Speaking of health issues: working from home means far less walking than usual, and unless you constantly find some excuses to move, you’re risking obesity. So, build yourself a routine that includes a healthy habit or two. Becoming a remote workmaster is all about building a proper routine as well. One of the biggest mistakes you can make is using the same room – and the same computer – for both work and fun. Make sure to separate them: use one device to work remotely, and another to chat with your friends and play games. Otherwise, you’ll neither work nor have fun.

Final Notes

Ironically enough, “Remote” was published in the same year that Marissa Mayer, then Yahoo’s CEO, decided to dismantle the company’s remote-work program. In retrospect, she was wrong, while  Fried and Hansson were right.

Kevin Kelly, the founding executive editor of Wired magazine, knew this even back in 2013. “In the near future, everyone will work remotely, including those sitting across from you,” he wrote in a review of this brief but illuminating telework manifesto. “You’ll need this farsighted book to prepare for this inversion.”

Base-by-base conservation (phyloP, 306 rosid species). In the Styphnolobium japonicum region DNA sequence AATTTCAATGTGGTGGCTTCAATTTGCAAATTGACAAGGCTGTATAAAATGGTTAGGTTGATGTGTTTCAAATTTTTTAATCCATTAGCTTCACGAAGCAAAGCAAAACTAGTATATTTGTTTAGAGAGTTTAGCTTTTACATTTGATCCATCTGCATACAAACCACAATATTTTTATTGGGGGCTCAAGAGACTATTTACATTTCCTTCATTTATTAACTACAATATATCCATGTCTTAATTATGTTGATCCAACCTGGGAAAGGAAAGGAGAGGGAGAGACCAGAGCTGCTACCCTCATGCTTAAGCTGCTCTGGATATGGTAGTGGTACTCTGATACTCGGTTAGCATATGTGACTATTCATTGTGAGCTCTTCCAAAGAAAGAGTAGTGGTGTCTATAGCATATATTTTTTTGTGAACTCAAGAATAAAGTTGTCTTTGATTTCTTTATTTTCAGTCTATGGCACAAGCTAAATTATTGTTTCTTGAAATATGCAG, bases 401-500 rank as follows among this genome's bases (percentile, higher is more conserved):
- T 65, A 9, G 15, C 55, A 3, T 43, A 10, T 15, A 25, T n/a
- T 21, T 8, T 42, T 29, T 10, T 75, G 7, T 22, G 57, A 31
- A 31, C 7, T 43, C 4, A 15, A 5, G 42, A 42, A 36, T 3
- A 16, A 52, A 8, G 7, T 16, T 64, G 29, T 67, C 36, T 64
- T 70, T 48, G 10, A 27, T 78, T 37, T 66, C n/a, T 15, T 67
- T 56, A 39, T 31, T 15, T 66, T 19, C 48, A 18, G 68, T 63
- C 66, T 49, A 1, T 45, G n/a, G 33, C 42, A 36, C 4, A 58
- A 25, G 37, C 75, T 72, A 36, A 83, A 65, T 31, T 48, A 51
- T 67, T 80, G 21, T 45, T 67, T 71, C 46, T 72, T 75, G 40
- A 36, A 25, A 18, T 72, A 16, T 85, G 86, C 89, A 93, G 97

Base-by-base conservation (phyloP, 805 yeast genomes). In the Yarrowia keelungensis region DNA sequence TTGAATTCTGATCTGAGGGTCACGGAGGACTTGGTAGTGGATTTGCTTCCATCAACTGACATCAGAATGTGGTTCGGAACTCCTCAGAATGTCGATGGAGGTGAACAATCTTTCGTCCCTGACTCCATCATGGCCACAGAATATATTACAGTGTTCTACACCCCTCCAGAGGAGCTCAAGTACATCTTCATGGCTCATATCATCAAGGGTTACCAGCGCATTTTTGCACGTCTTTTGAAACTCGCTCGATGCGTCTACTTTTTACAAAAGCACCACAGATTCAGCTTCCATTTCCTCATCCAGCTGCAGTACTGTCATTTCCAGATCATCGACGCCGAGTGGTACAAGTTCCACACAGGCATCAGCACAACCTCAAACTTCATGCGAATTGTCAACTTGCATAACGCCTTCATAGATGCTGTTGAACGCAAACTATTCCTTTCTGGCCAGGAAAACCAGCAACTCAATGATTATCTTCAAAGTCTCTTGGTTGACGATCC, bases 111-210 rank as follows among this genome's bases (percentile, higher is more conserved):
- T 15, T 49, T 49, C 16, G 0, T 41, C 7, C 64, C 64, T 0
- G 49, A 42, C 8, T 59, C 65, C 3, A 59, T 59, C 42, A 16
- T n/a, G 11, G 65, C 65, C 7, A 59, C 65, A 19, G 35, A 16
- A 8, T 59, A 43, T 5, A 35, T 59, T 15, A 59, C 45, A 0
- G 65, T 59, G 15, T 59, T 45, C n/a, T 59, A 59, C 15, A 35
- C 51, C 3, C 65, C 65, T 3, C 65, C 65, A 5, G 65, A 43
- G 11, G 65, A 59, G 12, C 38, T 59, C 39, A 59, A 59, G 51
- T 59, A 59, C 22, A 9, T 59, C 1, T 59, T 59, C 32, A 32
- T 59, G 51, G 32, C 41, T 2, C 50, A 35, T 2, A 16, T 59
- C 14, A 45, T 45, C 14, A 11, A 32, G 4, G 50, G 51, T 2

12min Tip

A tipping point for remote work was on the horizon even before the coronavirus pandemic. Now, its importance has peaked. Regardless of whether you’re a company owner or a wage earner, use this opportunity to hop on the bandwagon. Tomorrow might be too late.

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Who wrote the book?

Jason Fried is an American entrepreneur, one of the co-founders of 37signals – a Chicago-based remote software company renamed as Basecamp in 2014, after its celebrated flagship product. Together with David Heinemeier Hansson, he has written four books, all of them published under the 37signals name: “Getting R... (Read more)

David Heinemeier Hansson is a Danish programmer, entrepreneur, and racing driver. Best known as the creator of the Ruby on Rails web devel... (Read more)